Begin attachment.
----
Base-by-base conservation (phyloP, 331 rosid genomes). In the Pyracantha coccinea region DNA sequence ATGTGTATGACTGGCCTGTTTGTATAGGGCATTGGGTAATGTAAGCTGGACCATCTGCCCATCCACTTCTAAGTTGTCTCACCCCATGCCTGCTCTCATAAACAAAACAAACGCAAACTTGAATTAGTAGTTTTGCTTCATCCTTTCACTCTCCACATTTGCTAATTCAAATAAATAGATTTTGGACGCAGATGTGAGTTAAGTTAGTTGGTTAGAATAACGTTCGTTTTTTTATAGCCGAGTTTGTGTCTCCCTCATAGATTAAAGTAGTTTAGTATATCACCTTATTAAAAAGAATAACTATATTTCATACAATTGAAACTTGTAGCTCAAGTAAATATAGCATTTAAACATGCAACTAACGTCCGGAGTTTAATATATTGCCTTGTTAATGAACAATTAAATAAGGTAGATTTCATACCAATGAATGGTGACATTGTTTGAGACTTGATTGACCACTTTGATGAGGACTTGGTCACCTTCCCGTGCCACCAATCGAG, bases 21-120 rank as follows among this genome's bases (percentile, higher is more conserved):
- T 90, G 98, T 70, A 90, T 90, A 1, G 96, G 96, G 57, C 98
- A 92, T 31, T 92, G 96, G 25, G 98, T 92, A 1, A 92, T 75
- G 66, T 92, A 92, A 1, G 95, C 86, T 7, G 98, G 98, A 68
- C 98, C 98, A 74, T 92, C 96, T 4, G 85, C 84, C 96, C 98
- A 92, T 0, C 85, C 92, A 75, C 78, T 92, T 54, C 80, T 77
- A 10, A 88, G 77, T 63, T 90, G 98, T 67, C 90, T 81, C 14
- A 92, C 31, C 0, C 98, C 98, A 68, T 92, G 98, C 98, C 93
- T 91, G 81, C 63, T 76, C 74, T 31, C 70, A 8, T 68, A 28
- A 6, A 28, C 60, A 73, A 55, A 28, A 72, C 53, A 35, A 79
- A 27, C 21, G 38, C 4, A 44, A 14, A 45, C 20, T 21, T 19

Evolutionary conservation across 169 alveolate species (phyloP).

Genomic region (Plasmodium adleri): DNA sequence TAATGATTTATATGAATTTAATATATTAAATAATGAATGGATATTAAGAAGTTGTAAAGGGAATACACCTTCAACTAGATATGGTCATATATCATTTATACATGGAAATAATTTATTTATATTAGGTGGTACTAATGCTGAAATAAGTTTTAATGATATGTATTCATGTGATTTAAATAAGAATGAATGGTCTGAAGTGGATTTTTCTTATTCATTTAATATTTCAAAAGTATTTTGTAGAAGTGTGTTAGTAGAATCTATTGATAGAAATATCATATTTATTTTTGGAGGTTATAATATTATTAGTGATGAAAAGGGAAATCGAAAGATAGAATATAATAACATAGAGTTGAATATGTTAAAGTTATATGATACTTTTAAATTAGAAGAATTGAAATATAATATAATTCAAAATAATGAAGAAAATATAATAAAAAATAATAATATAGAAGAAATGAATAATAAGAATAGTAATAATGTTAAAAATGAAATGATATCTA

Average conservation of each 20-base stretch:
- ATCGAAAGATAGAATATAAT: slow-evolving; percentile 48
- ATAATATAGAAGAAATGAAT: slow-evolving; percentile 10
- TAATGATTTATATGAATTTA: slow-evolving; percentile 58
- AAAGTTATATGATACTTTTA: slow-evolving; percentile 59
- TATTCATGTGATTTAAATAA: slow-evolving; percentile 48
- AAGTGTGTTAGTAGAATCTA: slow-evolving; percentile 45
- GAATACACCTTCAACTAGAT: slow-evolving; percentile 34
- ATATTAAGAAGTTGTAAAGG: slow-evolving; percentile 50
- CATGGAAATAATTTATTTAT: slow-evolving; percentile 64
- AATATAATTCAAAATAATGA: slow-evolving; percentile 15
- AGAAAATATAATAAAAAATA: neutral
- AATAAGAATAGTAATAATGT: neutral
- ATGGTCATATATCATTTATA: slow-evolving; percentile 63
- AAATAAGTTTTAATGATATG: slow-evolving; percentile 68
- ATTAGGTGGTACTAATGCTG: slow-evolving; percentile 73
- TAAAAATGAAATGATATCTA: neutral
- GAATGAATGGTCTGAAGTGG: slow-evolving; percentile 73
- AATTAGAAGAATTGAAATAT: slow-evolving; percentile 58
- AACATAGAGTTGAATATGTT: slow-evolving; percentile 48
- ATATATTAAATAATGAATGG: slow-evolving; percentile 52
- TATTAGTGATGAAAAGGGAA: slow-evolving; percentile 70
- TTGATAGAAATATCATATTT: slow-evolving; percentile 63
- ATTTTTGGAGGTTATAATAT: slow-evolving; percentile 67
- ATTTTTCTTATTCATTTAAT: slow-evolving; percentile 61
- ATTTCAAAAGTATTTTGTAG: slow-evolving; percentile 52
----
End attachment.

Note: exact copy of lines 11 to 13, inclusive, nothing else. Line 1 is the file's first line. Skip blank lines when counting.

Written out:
- A 27, C 21, G 38, C 4, A 44, A 14, A 45, C 20, T 21, T 19

Evolutionary conservation across 169 alveolate species (phyloP).

Genomic region (Plasmodium adleri): DNA sequence TAATGATTTATATGAATTTAATATATTAAATAATGAATGGATATTAAGAAGTTGTAAAGGGAATACACCTTCAACTAGATATGGTCATATATCATTTATACATGGAAATAATTTATTTATATTAGGTGGTACTAATGCTGAAATAAGTTTTAATGATATGTATTCATGTGATTTAAATAAGAATGAATGGTCTGAAGTGGATTTTTCTTATTCATTTAATATTTCAAAAGTATTTTGTAGAAGTGTGTTAGTAGAATCTATTGATAGAAATATCATATTTATTTTTGGAGGTTATAATATTATTAGTGATGAAAAGGGAAATCGAAAGATAGAATATAATAACATAGAGTTGAATATGTTAAAGTTATATGATACTTTTAAATTAGAAGAATTGAAATATAATATAATTCAAAATAATGAAGAAAATATAATAAAAAATAATAATATAGAAGAAATGAATAATAAGAATAGTAATAATGTTAAAAATGAAATGATATCTA